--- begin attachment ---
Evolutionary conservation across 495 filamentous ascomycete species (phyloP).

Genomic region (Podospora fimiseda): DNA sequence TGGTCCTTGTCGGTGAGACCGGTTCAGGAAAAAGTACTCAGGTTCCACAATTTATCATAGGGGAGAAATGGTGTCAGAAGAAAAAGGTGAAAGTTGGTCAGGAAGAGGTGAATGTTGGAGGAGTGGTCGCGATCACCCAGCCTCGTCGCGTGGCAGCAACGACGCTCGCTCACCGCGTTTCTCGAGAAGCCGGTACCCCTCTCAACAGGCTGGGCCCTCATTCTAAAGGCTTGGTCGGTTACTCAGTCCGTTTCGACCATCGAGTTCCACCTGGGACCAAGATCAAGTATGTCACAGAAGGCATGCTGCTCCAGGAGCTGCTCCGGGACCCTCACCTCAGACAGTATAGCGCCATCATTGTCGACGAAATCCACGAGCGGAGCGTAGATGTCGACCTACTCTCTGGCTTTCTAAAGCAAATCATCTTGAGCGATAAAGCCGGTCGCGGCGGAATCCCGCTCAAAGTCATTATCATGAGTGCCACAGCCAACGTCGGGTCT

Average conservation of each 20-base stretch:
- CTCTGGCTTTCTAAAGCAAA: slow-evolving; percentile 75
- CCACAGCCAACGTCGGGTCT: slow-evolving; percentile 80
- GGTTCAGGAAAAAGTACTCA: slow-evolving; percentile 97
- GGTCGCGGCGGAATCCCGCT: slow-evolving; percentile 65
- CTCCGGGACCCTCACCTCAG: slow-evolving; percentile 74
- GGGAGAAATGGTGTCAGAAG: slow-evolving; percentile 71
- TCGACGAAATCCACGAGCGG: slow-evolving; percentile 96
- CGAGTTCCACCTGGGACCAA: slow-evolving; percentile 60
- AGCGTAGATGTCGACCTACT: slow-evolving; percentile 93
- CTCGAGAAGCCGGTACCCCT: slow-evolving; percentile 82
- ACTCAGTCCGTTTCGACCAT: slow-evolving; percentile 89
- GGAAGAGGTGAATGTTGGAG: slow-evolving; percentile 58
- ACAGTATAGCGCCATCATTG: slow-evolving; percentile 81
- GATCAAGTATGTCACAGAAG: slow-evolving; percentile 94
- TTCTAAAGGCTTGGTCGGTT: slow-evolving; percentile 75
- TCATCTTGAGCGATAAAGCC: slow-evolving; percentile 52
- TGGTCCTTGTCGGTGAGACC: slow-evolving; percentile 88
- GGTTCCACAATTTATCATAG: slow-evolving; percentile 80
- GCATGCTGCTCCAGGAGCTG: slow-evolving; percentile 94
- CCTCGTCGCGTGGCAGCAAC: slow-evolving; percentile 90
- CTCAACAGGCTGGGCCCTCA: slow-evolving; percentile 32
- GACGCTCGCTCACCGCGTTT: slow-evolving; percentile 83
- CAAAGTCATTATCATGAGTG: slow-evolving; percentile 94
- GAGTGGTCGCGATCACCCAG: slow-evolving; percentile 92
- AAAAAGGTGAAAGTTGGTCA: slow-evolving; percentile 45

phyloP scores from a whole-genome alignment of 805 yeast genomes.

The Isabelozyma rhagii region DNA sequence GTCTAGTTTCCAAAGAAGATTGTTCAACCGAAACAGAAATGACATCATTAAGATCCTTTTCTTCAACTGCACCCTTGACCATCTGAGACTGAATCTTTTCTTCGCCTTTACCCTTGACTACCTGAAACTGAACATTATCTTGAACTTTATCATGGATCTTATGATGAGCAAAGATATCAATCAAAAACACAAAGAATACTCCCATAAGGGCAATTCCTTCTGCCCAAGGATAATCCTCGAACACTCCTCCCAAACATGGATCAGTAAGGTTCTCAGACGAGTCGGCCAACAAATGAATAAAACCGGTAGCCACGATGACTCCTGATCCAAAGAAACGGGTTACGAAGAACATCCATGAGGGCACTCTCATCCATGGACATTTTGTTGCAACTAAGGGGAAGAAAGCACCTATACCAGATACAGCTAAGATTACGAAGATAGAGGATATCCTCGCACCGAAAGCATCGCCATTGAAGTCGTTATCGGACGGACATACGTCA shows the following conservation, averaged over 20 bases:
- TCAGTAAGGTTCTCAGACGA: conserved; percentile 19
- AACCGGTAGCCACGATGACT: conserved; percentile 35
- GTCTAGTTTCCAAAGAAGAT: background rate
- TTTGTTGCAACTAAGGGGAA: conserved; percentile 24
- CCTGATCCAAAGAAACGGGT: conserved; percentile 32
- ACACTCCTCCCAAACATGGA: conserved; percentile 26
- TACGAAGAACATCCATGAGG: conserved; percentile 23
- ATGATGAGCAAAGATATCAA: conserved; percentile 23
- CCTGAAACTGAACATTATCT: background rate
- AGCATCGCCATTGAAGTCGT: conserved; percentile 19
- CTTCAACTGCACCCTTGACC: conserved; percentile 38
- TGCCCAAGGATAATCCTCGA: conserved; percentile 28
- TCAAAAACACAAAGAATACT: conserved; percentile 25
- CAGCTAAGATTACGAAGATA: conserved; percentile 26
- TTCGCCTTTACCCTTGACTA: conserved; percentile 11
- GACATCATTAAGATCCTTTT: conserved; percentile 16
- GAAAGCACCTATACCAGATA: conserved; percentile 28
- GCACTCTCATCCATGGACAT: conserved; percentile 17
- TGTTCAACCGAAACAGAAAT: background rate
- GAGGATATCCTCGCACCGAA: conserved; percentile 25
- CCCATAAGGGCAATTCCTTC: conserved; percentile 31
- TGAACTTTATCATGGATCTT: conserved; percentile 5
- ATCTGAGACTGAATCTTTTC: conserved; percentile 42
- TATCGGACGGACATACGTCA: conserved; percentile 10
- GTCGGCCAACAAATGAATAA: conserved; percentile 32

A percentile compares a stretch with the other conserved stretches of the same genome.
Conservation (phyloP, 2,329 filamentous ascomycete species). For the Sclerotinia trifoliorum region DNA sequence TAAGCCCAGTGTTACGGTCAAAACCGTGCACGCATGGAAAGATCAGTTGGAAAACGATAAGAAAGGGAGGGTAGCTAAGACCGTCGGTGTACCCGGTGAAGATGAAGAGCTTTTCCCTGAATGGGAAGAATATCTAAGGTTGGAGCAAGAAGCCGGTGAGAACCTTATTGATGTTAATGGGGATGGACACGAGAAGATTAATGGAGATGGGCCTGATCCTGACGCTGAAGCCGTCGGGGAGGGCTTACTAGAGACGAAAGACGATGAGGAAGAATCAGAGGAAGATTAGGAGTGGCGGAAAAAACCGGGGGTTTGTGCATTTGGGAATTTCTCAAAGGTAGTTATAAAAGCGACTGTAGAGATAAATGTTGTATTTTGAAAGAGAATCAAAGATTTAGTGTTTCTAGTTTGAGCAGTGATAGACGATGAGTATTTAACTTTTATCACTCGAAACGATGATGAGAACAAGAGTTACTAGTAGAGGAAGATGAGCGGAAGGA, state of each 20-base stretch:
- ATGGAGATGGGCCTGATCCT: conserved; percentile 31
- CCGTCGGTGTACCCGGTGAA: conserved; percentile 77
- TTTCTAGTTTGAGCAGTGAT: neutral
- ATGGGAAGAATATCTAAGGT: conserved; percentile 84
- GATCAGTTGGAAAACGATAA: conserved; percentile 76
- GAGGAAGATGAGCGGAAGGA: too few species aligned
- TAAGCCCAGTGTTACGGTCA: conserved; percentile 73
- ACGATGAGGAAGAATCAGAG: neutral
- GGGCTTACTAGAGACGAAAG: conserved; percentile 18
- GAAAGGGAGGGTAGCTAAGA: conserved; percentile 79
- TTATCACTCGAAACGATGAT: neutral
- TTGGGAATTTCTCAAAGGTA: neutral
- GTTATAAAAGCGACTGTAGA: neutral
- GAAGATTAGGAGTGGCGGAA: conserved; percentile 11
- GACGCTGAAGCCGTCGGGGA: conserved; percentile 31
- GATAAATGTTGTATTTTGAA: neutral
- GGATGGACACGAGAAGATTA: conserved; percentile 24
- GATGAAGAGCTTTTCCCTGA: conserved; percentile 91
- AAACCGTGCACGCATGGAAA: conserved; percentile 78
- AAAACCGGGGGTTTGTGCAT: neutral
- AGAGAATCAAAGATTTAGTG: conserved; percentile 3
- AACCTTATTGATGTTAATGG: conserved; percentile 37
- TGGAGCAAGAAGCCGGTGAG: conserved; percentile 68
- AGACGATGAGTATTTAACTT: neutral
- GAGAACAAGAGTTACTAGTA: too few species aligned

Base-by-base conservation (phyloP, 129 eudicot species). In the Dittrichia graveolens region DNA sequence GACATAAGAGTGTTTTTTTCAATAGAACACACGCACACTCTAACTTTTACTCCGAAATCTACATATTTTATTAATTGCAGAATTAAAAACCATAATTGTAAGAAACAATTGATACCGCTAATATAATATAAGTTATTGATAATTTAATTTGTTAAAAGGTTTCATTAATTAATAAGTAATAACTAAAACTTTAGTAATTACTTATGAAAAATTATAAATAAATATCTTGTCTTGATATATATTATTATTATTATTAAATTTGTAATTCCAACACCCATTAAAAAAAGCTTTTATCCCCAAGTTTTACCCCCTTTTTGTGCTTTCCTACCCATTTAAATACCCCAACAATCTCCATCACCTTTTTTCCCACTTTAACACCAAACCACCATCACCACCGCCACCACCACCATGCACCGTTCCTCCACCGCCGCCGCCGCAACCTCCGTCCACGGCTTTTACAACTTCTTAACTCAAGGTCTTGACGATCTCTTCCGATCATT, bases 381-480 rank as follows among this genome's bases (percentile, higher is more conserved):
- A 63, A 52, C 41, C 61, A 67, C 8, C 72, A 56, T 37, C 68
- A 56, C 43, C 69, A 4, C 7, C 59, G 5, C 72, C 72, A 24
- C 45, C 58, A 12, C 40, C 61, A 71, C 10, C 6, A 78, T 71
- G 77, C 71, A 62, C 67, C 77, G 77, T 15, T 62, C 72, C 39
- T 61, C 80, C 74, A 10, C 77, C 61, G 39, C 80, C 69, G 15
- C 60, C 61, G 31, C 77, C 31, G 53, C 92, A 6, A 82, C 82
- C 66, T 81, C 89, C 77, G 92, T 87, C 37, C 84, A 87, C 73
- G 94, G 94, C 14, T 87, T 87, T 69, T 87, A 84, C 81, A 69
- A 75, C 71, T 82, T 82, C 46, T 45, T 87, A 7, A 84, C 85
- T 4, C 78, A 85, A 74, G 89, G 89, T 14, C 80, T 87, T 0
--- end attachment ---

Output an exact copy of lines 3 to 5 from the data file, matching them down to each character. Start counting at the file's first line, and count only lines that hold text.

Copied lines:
Average conservation of each 20-base stretch:
- CTCTGGCTTTCTAAAGCAAA: slow-evolving; percentile 75
- CCACAGCCAACGTCGGGTCT: slow-evolving; percentile 80